The aromas of tar, spice, black currant, blueberry and cedar follow through to a full body with ultra-polished tannins and pointed flavors. Exceptional balance and finesse. Better in 2019 but already gorgeous.
The 2012 Cabernet Sauvignon Rubicon, which used to be a proprietary blend and had a somewhat rustic, Italian personality, has now been put under the Inglenook Vineyard designation. Where the Cabernet Sauvignon was a blend of 85% Cabernet Sauvignon and 12% Cabernet Franc and 3% Merlot, the Rubicon has abandoned any Italian varietals in favor of a blend of 86% Cabernet Sauvignon, 9% Petit Verdot, 4% Cabernet Franc and 1% Merlot. I think it’s safe to say this is potentially the best Rubicon made to date. It’s not to denigrate other vintages, but there is a finesse and elegance combined with great richness and an avoidance of any rusticity that plagued some of the other vintages -- which is to be admired. At three times the price, it’s not three times the wine of the Cask Cabernet Sauvignon. It possesses a dense purple color, beautiful, sweet crème de cassis notes with a floral underpinning. I don’t see any of the Rutherford dust, per se, but there is an undertone of earthiness. The wine is full-bodied, rich, potentially complex and certainly capable of lasting 20 to 30 or more years. This is a great young Rubicon that will have its peak in 5-7 years and last 25-30. (RP)
Philippe Bascuales worked for two decades with Paul Pontallier at Château Margaux before coming to Inglenook in 2011 (since Pontallier passed away this past spring, Bascuales has returned to Château Margaux, and is now directing both the Bordeaux property and this Rutherford estate). The pace at which he has transformed the wines is nothing less than astonishing, as if the force of this great Napa Valley site had been waiting to be unleashed. It’s not that the wines were troubled in recent vintages; more that they followed the contemporary Napa Valley story of quality being the pinnacle achievement. The 2008, for example, was 'sweet, firm and juicy,' with tannins that cushioned the fruit, earning 93 points when I tasted it for the magazine. Bascaules has begun to bring back the voice of the property, a collection of vineyards in the western benchlands of Rutherford, reassembled by Francis Ford Coppola in the pattern of Gustave Niebaum’s original estate. This is the kind of land that made Napa Valley famous. And this is the kind of wine I want to drink. It has the freshness of ripe cabernet sauvignon, with none of the darker, dimpled tones of hyperripe fruit, presenting a delicate red berry scent and the gracious refinement of Rutherford tannins. Some of our tasters reacted to the new oak on the wine, the touch of creaminess French oak brings to the texture, even as they admitted that it was handled with restraint and that the wine showed some tension. The oak is not an issue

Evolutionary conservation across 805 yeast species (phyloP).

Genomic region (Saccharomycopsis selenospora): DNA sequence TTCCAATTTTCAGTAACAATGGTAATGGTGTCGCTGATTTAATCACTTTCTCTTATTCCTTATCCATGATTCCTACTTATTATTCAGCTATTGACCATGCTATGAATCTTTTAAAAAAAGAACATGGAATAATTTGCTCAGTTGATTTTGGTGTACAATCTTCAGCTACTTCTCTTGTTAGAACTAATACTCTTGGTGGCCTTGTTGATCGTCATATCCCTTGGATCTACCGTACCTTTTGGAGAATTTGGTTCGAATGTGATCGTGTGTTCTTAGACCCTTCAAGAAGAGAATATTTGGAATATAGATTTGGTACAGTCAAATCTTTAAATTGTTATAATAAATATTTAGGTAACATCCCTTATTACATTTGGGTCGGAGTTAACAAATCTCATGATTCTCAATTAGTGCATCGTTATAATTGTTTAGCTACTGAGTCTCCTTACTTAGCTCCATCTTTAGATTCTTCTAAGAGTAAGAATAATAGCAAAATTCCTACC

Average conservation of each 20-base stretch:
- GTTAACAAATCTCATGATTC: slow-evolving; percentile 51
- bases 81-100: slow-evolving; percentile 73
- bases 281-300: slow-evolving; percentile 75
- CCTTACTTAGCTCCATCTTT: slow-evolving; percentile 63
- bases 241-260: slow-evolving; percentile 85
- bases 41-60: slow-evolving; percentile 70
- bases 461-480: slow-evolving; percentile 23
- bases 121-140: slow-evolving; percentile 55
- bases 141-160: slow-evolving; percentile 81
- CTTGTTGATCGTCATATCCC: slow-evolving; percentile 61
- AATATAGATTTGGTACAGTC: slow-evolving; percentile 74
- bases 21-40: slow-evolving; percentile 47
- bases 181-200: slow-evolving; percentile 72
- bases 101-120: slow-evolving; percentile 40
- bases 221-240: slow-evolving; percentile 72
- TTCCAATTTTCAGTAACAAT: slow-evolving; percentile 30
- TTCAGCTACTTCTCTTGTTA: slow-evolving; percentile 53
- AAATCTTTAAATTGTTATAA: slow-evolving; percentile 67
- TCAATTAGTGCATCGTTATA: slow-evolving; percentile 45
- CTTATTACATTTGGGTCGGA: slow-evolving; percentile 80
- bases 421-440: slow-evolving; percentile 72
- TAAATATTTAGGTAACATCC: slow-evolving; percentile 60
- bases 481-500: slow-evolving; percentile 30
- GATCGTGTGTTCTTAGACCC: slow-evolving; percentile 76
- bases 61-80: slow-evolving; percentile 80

The 2012 Cabernet Sauvignon Rubicon is deeper, inkier and sweeter than the Cask, with quite a bit more new French oak influence. Espresso, mocha, licorice, cloves and new leather are fused together in an unctuous, resonant Cabernet loaded with mid-palate sweetness and intensity. Radiant and generous, the 2012 will provide readers with a long window of pure drinking pleasure once the tannins soften a bit. Today, the 2012 comes across as a bit less expressive than on other occasions. (AG)
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